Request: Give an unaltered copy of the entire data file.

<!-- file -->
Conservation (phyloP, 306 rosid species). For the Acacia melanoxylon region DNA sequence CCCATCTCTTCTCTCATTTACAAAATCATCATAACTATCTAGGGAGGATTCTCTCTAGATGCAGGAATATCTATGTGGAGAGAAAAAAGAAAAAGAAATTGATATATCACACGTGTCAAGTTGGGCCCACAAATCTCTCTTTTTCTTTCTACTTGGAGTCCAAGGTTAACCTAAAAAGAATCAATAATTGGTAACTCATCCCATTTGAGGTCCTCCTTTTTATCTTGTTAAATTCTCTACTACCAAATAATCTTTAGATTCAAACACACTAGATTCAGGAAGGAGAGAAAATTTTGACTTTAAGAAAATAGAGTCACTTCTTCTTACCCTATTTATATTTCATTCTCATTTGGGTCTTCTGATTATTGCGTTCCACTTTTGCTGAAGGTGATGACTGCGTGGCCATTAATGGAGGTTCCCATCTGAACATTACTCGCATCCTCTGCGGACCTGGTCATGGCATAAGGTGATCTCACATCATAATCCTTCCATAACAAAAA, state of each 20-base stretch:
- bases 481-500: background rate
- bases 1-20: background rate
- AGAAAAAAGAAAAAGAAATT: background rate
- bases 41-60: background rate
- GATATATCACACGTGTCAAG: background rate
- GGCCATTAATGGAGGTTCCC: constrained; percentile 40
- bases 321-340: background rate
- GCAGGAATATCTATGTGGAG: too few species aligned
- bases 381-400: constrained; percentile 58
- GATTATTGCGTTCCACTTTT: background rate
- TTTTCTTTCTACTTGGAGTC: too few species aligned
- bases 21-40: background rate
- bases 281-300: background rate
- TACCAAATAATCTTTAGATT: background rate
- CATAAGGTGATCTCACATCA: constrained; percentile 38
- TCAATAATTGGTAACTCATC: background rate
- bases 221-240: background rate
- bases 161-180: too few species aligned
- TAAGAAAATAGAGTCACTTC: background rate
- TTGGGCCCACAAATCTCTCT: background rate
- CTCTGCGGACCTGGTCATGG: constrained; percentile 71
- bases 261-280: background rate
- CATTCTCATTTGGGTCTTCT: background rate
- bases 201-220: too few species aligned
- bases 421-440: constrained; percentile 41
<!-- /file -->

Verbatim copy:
Conservation (phyloP, 306 rosid species). For the Acacia melanoxylon region DNA sequence CCCATCTCTTCTCTCATTTACAAAATCATCATAACTATCTAGGGAGGATTCTCTCTAGATGCAGGAATATCTATGTGGAGAGAAAAAAGAAAAAGAAATTGATATATCACACGTGTCAAGTTGGGCCCACAAATCTCTCTTTTTCTTTCTACTTGGAGTCCAAGGTTAACCTAAAAAGAATCAATAATTGGTAACTCATCCCATTTGAGGTCCTCCTTTTTATCTTGTTAAATTCTCTACTACCAAATAATCTTTAGATTCAAACACACTAGATTCAGGAAGGAGAGAAAATTTTGACTTTAAGAAAATAGAGTCACTTCTTCTTACCCTATTTATATTTCATTCTCATTTGGGTCTTCTGATTATTGCGTTCCACTTTTGCTGAAGGTGATGACTGCGTGGCCATTAATGGAGGTTCCCATCTGAACATTACTCGCATCCTCTGCGGACCTGGTCATGGCATAAGGTGATCTCACATCATAATCCTTCCATAACAAAAA, state of each 20-base stretch:
- bases 481-500: background rate
- bases 1-20: background rate
- AGAAAAAAGAAAAAGAAATT: background rate
- bases 41-60: background rate
- GATATATCACACGTGTCAAG: background rate
- GGCCATTAATGGAGGTTCCC: constrained; percentile 40
- bases 321-340: background rate
- GCAGGAATATCTATGTGGAG: too few species aligned
- bases 381-400: constrained; percentile 58
- GATTATTGCGTTCCACTTTT: background rate
- TTTTCTTTCTACTTGGAGTC: too few species aligned
- bases 21-40: background rate
- bases 281-300: background rate
- TACCAAATAATCTTTAGATT: background rate
- CATAAGGTGATCTCACATCA: constrained; percentile 38
- TCAATAATTGGTAACTCATC: background rate
- bases 221-240: background rate
- bases 161-180: too few species aligned
- TAAGAAAATAGAGTCACTTC: background rate
- TTGGGCCCACAAATCTCTCT: background rate
- CTCTGCGGACCTGGTCATGG: constrained; percentile 71
- bases 261-280: background rate
- CATTCTCATTTGGGTCTTCT: background rate
- bases 201-220: too few species aligned
- bases 421-440: constrained; percentile 41